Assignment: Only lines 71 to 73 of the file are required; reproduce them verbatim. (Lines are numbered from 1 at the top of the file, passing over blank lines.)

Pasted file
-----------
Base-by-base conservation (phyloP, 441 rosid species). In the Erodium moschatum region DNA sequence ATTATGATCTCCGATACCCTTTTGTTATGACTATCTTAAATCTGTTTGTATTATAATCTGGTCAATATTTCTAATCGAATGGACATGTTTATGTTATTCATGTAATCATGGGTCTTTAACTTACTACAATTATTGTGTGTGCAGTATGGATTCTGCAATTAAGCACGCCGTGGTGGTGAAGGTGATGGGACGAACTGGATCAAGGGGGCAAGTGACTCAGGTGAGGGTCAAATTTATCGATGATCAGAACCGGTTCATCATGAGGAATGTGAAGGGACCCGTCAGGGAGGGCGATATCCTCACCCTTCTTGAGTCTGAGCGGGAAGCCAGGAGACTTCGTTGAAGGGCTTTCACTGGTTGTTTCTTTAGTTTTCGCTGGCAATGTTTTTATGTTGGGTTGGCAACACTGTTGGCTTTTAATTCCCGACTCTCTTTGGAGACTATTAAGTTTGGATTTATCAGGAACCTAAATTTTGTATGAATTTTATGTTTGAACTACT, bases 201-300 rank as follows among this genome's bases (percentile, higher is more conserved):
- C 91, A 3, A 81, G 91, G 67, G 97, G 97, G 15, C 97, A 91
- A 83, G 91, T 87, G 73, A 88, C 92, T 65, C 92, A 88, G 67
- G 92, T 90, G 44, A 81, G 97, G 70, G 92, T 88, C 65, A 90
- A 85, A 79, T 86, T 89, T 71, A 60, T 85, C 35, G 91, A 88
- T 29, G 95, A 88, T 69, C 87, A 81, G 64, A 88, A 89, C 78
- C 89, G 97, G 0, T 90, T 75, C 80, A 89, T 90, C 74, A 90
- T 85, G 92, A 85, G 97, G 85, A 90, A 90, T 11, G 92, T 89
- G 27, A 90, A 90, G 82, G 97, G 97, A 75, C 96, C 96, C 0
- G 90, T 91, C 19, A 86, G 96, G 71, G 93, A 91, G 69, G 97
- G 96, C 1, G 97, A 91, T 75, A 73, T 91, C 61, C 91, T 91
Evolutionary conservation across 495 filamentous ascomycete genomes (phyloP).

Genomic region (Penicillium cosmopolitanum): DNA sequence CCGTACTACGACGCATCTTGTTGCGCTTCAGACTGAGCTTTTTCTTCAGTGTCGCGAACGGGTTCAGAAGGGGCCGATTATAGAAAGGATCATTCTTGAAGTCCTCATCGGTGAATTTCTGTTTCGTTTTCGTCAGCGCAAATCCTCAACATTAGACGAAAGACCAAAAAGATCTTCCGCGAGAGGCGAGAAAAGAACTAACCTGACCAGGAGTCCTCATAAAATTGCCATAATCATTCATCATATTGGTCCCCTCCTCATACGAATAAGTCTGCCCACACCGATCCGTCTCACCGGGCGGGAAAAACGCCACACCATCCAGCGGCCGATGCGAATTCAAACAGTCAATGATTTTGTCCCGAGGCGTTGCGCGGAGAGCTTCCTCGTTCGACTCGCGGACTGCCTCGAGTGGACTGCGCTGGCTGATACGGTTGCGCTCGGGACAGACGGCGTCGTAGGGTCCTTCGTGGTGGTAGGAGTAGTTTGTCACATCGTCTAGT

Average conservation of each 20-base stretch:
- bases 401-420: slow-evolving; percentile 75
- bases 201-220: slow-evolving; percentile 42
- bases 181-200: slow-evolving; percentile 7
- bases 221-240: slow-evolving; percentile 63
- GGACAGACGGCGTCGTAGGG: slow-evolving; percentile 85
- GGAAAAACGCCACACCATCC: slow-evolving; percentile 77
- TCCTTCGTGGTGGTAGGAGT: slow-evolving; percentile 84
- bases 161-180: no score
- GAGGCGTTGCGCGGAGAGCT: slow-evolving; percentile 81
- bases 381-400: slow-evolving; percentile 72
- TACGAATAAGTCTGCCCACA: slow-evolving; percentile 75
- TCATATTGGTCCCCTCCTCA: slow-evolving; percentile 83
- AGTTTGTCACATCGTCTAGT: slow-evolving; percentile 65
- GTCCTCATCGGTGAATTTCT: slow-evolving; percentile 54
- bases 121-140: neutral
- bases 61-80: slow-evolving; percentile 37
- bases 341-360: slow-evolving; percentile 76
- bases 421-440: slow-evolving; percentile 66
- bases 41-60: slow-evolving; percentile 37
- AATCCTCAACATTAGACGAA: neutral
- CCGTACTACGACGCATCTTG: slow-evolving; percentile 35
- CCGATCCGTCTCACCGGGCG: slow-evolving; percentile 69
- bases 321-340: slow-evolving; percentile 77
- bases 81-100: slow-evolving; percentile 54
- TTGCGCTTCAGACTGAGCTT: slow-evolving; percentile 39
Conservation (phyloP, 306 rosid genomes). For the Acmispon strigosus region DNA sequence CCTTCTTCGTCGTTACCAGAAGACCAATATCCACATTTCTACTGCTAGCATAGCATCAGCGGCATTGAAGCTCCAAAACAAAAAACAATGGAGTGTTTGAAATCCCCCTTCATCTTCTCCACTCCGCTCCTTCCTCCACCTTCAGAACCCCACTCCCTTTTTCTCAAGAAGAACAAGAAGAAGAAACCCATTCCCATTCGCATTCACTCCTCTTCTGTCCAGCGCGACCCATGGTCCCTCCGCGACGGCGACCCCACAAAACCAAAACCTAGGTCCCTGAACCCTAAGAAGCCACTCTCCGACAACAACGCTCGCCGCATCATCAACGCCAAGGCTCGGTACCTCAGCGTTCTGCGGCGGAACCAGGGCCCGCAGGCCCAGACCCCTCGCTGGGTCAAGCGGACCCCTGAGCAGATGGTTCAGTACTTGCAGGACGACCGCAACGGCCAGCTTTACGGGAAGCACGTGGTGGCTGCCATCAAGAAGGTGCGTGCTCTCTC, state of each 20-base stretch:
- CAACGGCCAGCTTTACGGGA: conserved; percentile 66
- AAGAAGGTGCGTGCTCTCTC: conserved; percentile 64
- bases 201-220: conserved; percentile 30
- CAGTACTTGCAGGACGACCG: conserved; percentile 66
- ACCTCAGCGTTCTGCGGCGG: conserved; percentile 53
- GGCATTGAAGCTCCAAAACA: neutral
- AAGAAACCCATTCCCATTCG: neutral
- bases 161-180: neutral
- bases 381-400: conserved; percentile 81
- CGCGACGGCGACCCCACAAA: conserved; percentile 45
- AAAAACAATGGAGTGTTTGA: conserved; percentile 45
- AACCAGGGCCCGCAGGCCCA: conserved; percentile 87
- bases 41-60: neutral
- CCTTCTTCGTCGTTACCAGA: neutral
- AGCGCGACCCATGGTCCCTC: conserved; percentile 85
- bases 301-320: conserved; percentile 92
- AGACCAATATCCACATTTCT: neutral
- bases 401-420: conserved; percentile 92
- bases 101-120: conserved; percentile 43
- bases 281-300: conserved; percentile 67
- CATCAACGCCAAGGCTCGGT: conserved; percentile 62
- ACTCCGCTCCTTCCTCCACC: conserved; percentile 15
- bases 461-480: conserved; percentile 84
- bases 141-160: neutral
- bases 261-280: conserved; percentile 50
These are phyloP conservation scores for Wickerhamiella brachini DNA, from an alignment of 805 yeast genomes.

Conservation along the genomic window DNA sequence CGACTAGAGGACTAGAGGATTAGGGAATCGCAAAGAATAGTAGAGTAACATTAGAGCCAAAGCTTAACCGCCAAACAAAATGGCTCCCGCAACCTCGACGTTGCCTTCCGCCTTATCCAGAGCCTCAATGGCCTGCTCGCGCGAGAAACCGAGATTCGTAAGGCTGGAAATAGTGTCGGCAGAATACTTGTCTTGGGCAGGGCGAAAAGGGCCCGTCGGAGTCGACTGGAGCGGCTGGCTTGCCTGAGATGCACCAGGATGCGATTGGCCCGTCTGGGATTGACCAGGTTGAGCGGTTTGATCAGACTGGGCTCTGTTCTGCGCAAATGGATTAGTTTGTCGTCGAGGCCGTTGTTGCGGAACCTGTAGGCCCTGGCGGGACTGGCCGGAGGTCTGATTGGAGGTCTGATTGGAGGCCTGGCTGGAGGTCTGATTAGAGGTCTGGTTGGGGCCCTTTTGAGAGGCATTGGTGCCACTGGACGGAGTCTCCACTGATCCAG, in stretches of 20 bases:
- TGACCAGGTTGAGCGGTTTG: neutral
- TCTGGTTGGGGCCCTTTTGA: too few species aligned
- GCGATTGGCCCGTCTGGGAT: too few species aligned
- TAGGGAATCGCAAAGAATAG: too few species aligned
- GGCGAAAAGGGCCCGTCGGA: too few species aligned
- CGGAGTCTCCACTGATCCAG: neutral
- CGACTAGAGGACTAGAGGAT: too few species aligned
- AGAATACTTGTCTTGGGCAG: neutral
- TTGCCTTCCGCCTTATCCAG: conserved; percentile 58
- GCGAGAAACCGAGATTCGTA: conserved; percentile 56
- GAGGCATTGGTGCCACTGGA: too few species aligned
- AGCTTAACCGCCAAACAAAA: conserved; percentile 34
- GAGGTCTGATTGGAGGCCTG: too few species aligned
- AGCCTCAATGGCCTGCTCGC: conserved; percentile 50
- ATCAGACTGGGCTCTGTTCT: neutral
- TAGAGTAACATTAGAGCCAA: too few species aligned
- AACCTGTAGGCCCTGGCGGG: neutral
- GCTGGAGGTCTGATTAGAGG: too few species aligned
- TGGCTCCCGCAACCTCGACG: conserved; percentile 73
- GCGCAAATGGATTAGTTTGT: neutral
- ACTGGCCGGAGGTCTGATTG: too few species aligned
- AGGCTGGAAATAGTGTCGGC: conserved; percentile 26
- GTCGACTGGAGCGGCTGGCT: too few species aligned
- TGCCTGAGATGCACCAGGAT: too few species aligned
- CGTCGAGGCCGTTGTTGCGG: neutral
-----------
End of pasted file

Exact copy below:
- TAGGGAATCGCAAAGAATAG: too few species aligned
- GGCGAAAAGGGCCCGTCGGA: too few species aligned
- CGGAGTCTCCACTGATCCAG: neutral